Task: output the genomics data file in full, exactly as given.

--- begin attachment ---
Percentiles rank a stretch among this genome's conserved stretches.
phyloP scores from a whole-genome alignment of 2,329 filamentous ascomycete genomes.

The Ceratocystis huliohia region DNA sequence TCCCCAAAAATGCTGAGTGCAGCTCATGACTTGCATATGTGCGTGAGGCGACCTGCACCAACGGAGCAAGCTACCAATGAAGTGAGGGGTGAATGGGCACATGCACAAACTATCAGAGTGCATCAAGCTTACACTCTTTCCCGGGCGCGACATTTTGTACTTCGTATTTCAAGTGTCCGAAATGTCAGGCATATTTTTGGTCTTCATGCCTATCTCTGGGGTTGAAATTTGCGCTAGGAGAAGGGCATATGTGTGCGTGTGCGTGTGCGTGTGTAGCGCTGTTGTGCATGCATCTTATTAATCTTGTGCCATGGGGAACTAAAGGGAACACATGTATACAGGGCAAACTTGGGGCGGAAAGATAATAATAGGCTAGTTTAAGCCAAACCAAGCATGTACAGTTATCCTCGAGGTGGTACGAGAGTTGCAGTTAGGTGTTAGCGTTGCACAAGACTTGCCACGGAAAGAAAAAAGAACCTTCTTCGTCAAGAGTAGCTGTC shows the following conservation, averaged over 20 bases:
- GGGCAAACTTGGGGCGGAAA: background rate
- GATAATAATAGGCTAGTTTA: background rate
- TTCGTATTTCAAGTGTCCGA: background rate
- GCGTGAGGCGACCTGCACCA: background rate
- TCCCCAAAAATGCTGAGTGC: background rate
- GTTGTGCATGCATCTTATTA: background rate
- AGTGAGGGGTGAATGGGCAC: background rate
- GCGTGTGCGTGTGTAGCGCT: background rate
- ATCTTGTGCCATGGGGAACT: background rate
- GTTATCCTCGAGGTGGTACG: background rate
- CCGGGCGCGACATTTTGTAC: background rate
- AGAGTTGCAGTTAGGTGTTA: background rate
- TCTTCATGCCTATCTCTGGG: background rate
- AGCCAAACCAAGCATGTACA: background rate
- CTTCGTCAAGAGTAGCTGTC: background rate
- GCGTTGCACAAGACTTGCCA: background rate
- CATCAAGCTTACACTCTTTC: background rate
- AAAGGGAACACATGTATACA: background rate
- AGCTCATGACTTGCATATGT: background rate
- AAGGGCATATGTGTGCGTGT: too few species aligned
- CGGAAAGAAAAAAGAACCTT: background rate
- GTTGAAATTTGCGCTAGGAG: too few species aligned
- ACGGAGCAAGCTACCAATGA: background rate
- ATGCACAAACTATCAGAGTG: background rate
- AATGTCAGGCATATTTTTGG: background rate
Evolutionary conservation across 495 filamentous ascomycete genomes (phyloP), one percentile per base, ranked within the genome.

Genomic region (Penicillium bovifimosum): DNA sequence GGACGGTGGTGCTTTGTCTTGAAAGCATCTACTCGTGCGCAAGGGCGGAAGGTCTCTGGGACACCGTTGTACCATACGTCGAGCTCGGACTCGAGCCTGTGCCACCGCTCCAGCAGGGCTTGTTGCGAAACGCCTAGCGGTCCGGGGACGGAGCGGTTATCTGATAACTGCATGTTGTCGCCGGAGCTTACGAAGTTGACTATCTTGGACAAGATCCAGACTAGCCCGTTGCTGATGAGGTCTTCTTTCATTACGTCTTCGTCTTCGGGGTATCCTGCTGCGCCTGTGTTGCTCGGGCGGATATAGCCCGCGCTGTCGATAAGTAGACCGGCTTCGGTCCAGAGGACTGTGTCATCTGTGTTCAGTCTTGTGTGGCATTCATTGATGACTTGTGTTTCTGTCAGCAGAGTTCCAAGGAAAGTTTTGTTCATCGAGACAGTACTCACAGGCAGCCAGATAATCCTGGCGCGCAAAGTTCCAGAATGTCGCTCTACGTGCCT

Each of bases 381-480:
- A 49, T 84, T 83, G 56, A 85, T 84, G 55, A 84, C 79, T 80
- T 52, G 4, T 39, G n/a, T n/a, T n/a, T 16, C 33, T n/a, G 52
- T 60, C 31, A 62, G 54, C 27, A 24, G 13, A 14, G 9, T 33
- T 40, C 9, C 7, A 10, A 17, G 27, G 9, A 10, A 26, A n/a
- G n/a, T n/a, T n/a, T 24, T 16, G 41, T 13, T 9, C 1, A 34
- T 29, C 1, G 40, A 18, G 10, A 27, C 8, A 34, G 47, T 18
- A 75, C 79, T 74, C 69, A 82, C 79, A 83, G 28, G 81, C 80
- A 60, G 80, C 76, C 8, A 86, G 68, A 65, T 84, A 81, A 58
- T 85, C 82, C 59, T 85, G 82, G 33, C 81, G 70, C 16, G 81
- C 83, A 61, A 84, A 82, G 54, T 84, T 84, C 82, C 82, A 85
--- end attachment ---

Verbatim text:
Percentiles rank a stretch among this genome's conserved stretches.
phyloP scores from a whole-genome alignment of 2,329 filamentous ascomycete genomes.

The Ceratocystis huliohia region DNA sequence TCCCCAAAAATGCTGAGTGCAGCTCATGACTTGCATATGTGCGTGAGGCGACCTGCACCAACGGAGCAAGCTACCAATGAAGTGAGGGGTGAATGGGCACATGCACAAACTATCAGAGTGCATCAAGCTTACACTCTTTCCCGGGCGCGACATTTTGTACTTCGTATTTCAAGTGTCCGAAATGTCAGGCATATTTTTGGTCTTCATGCCTATCTCTGGGGTTGAAATTTGCGCTAGGAGAAGGGCATATGTGTGCGTGTGCGTGTGCGTGTGTAGCGCTGTTGTGCATGCATCTTATTAATCTTGTGCCATGGGGAACTAAAGGGAACACATGTATACAGGGCAAACTTGGGGCGGAAAGATAATAATAGGCTAGTTTAAGCCAAACCAAGCATGTACAGTTATCCTCGAGGTGGTACGAGAGTTGCAGTTAGGTGTTAGCGTTGCACAAGACTTGCCACGGAAAGAAAAAAGAACCTTCTTCGTCAAGAGTAGCTGTC shows the following conservation, averaged over 20 bases:
- GGGCAAACTTGGGGCGGAAA: background rate
- GATAATAATAGGCTAGTTTA: background rate
- TTCGTATTTCAAGTGTCCGA: background rate
- GCGTGAGGCGACCTGCACCA: background rate
- TCCCCAAAAATGCTGAGTGC: background rate
- GTTGTGCATGCATCTTATTA: background rate
- AGTGAGGGGTGAATGGGCAC: background rate
- GCGTGTGCGTGTGTAGCGCT: background rate
- ATCTTGTGCCATGGGGAACT: background rate
- GTTATCCTCGAGGTGGTACG: background rate
- CCGGGCGCGACATTTTGTAC: background rate
- AGAGTTGCAGTTAGGTGTTA: background rate
- TCTTCATGCCTATCTCTGGG: background rate
- AGCCAAACCAAGCATGTACA: background rate
- CTTCGTCAAGAGTAGCTGTC: background rate
- GCGTTGCACAAGACTTGCCA: background rate
- CATCAAGCTTACACTCTTTC: background rate
- AAAGGGAACACATGTATACA: background rate
- AGCTCATGACTTGCATATGT: background rate
- AAGGGCATATGTGTGCGTGT: too few species aligned
- CGGAAAGAAAAAAGAACCTT: background rate
- GTTGAAATTTGCGCTAGGAG: too few species aligned
- ACGGAGCAAGCTACCAATGA: background rate
- ATGCACAAACTATCAGAGTG: background rate
- AATGTCAGGCATATTTTTGG: background rate
Evolutionary conservation across 495 filamentous ascomycete genomes (phyloP), one percentile per base, ranked within the genome.

Genomic region (Penicillium bovifimosum): DNA sequence GGACGGTGGTGCTTTGTCTTGAAAGCATCTACTCGTGCGCAAGGGCGGAAGGTCTCTGGGACACCGTTGTACCATACGTCGAGCTCGGACTCGAGCCTGTGCCACCGCTCCAGCAGGGCTTGTTGCGAAACGCCTAGCGGTCCGGGGACGGAGCGGTTATCTGATAACTGCATGTTGTCGCCGGAGCTTACGAAGTTGACTATCTTGGACAAGATCCAGACTAGCCCGTTGCTGATGAGGTCTTCTTTCATTACGTCTTCGTCTTCGGGGTATCCTGCTGCGCCTGTGTTGCTCGGGCGGATATAGCCCGCGCTGTCGATAAGTAGACCGGCTTCGGTCCAGAGGACTGTGTCATCTGTGTTCAGTCTTGTGTGGCATTCATTGATGACTTGTGTTTCTGTCAGCAGAGTTCCAAGGAAAGTTTTGTTCATCGAGACAGTACTCACAGGCAGCCAGATAATCCTGGCGCGCAAAGTTCCAGAATGTCGCTCTACGTGCCT

Each of bases 381-480:
- A 49, T 84, T 83, G 56, A 85, T 84, G 55, A 84, C 79, T 80
- T 52, G 4, T 39, G n/a, T n/a, T n/a, T 16, C 33, T n/a, G 52
- T 60, C 31, A 62, G 54, C 27, A 24, G 13, A 14, G 9, T 33
- T 40, C 9, C 7, A 10, A 17, G 27, G 9, A 10, A 26, A n/a
- G n/a, T n/a, T n/a, T 24, T 16, G 41, T 13, T 9, C 1, A 34
- T 29, C 1, G 40, A 18, G 10, A 27, C 8, A 34, G 47, T 18
- A 75, C 79, T 74, C 69, A 82, C 79, A 83, G 28, G 81, C 80
- A 60, G 80, C 76, C 8, A 86, G 68, A 65, T 84, A 81, A 58
- T 85, C 82, C 59, T 85, G 82, G 33, C 81, G 70, C 16, G 81
- C 83, A 61, A 84, A 82, G 54, T 84, T 84, C 82, C 82, A 85